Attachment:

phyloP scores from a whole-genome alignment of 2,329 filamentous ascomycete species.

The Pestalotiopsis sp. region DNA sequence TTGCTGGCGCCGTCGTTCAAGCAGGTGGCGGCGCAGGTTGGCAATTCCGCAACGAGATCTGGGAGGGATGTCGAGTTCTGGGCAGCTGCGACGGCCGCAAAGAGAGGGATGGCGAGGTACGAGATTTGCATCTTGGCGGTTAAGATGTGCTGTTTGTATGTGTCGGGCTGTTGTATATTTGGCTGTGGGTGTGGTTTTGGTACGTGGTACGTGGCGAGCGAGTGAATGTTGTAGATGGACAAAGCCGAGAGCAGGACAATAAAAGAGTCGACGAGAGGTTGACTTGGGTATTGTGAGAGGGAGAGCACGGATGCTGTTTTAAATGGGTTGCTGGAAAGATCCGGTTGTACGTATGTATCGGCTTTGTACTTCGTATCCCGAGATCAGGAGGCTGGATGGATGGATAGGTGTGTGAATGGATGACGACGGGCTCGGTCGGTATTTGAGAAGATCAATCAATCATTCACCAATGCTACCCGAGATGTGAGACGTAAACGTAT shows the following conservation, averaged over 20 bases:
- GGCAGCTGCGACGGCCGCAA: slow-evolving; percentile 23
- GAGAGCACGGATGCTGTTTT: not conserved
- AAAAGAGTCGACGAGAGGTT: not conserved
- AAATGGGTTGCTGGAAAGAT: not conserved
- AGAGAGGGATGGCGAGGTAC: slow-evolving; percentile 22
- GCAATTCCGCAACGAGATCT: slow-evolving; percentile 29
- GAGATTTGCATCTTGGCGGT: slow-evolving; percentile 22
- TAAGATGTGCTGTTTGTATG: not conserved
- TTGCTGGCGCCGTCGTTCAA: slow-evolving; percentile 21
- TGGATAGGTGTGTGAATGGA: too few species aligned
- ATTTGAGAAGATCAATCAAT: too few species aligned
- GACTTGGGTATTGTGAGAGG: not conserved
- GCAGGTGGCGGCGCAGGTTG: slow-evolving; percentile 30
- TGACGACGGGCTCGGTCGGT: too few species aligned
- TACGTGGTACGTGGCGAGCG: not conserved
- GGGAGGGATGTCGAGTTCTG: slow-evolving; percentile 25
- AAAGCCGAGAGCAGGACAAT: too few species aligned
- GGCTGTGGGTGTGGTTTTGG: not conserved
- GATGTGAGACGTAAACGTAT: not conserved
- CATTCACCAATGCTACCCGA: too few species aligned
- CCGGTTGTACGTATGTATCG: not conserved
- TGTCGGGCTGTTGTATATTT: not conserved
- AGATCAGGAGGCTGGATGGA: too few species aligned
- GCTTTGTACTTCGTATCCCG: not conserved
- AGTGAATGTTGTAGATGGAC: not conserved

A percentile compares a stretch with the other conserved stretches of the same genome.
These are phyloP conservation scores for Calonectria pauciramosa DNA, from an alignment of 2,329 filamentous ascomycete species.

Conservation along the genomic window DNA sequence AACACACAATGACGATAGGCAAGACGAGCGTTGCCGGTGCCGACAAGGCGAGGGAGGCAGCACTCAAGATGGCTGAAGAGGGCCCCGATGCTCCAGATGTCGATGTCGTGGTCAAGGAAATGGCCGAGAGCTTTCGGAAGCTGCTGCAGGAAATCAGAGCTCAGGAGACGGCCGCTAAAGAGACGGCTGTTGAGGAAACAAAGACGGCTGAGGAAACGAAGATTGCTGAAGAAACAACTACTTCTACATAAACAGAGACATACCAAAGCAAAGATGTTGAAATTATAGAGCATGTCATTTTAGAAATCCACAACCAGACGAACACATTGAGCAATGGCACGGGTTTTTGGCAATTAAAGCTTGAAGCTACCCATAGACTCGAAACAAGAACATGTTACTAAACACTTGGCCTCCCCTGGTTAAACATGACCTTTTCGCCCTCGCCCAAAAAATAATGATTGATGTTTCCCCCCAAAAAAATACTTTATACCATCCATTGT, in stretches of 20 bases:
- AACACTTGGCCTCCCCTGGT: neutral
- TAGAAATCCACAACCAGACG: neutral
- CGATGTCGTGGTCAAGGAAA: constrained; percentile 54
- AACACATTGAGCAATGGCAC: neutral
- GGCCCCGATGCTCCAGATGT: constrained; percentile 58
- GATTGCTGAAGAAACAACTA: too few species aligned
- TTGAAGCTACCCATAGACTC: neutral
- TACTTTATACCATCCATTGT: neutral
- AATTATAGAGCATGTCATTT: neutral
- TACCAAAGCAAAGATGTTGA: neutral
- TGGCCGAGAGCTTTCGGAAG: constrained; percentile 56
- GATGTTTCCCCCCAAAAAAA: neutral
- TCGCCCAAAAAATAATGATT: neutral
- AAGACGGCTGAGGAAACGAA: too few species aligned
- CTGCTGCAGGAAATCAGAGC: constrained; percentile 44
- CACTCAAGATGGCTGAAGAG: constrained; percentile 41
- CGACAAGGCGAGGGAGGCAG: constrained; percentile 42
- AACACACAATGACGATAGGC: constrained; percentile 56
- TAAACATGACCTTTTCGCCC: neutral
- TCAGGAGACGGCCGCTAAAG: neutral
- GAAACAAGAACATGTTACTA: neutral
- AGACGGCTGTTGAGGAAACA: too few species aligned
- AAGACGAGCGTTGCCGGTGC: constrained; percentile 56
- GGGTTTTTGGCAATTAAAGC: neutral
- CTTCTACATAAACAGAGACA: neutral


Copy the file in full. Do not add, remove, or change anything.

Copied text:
phyloP scores from a whole-genome alignment of 2,329 filamentous ascomycete species.

The Pestalotiopsis sp. region DNA sequence TTGCTGGCGCCGTCGTTCAAGCAGGTGGCGGCGCAGGTTGGCAATTCCGCAACGAGATCTGGGAGGGATGTCGAGTTCTGGGCAGCTGCGACGGCCGCAAAGAGAGGGATGGCGAGGTACGAGATTTGCATCTTGGCGGTTAAGATGTGCTGTTTGTATGTGTCGGGCTGTTGTATATTTGGCTGTGGGTGTGGTTTTGGTACGTGGTACGTGGCGAGCGAGTGAATGTTGTAGATGGACAAAGCCGAGAGCAGGACAATAAAAGAGTCGACGAGAGGTTGACTTGGGTATTGTGAGAGGGAGAGCACGGATGCTGTTTTAAATGGGTTGCTGGAAAGATCCGGTTGTACGTATGTATCGGCTTTGTACTTCGTATCCCGAGATCAGGAGGCTGGATGGATGGATAGGTGTGTGAATGGATGACGACGGGCTCGGTCGGTATTTGAGAAGATCAATCAATCATTCACCAATGCTACCCGAGATGTGAGACGTAAACGTAT shows the following conservation, averaged over 20 bases:
- GGCAGCTGCGACGGCCGCAA: slow-evolving; percentile 23
- GAGAGCACGGATGCTGTTTT: not conserved
- AAAAGAGTCGACGAGAGGTT: not conserved
- AAATGGGTTGCTGGAAAGAT: not conserved
- AGAGAGGGATGGCGAGGTAC: slow-evolving; percentile 22
- GCAATTCCGCAACGAGATCT: slow-evolving; percentile 29
- GAGATTTGCATCTTGGCGGT: slow-evolving; percentile 22
- TAAGATGTGCTGTTTGTATG: not conserved
- TTGCTGGCGCCGTCGTTCAA: slow-evolving; percentile 21
- TGGATAGGTGTGTGAATGGA: too few species aligned
- ATTTGAGAAGATCAATCAAT: too few species aligned
- GACTTGGGTATTGTGAGAGG: not conserved
- GCAGGTGGCGGCGCAGGTTG: slow-evolving; percentile 30
- TGACGACGGGCTCGGTCGGT: too few species aligned
- TACGTGGTACGTGGCGAGCG: not conserved
- GGGAGGGATGTCGAGTTCTG: slow-evolving; percentile 25
- AAAGCCGAGAGCAGGACAAT: too few species aligned
- GGCTGTGGGTGTGGTTTTGG: not conserved
- GATGTGAGACGTAAACGTAT: not conserved
- CATTCACCAATGCTACCCGA: too few species aligned
- CCGGTTGTACGTATGTATCG: not conserved
- TGTCGGGCTGTTGTATATTT: not conserved
- AGATCAGGAGGCTGGATGGA: too few species aligned
- GCTTTGTACTTCGTATCCCG: not conserved
- AGTGAATGTTGTAGATGGAC: not conserved

A percentile compares a stretch with the other conserved stretches of the same genome.
These are phyloP conservation scores for Calonectria pauciramosa DNA, from an alignment of 2,329 filamentous ascomycete species.

Conservation along the genomic window DNA sequence AACACACAATGACGATAGGCAAGACGAGCGTTGCCGGTGCCGACAAGGCGAGGGAGGCAGCACTCAAGATGGCTGAAGAGGGCCCCGATGCTCCAGATGTCGATGTCGTGGTCAAGGAAATGGCCGAGAGCTTTCGGAAGCTGCTGCAGGAAATCAGAGCTCAGGAGACGGCCGCTAAAGAGACGGCTGTTGAGGAAACAAAGACGGCTGAGGAAACGAAGATTGCTGAAGAAACAACTACTTCTACATAAACAGAGACATACCAAAGCAAAGATGTTGAAATTATAGAGCATGTCATTTTAGAAATCCACAACCAGACGAACACATTGAGCAATGGCACGGGTTTTTGGCAATTAAAGCTTGAAGCTACCCATAGACTCGAAACAAGAACATGTTACTAAACACTTGGCCTCCCCTGGTTAAACATGACCTTTTCGCCCTCGCCCAAAAAATAATGATTGATGTTTCCCCCCAAAAAAATACTTTATACCATCCATTGT, in stretches of 20 bases:
- AACACTTGGCCTCCCCTGGT: neutral
- TAGAAATCCACAACCAGACG: neutral
- CGATGTCGTGGTCAAGGAAA: constrained; percentile 54
- AACACATTGAGCAATGGCAC: neutral
- GGCCCCGATGCTCCAGATGT: constrained; percentile 58
- GATTGCTGAAGAAACAACTA: too few species aligned
- TTGAAGCTACCCATAGACTC: neutral
- TACTTTATACCATCCATTGT: neutral
- AATTATAGAGCATGTCATTT: neutral
- TACCAAAGCAAAGATGTTGA: neutral
- TGGCCGAGAGCTTTCGGAAG: constrained; percentile 56
- GATGTTTCCCCCCAAAAAAA: neutral
- TCGCCCAAAAAATAATGATT: neutral
- AAGACGGCTGAGGAAACGAA: too few species aligned
- CTGCTGCAGGAAATCAGAGC: constrained; percentile 44
- CACTCAAGATGGCTGAAGAG: constrained; percentile 41
- CGACAAGGCGAGGGAGGCAG: constrained; percentile 42
- AACACACAATGACGATAGGC: constrained; percentile 56
- TAAACATGACCTTTTCGCCC: neutral
- TCAGGAGACGGCCGCTAAAG: neutral
- GAAACAAGAACATGTTACTA: neutral
- AGACGGCTGTTGAGGAAACA: too few species aligned
- AAGACGAGCGTTGCCGGTGC: constrained; percentile 56
- GGGTTTTTGGCAATTAAAGC: neutral
- CTTCTACATAAACAGAGACA: neutral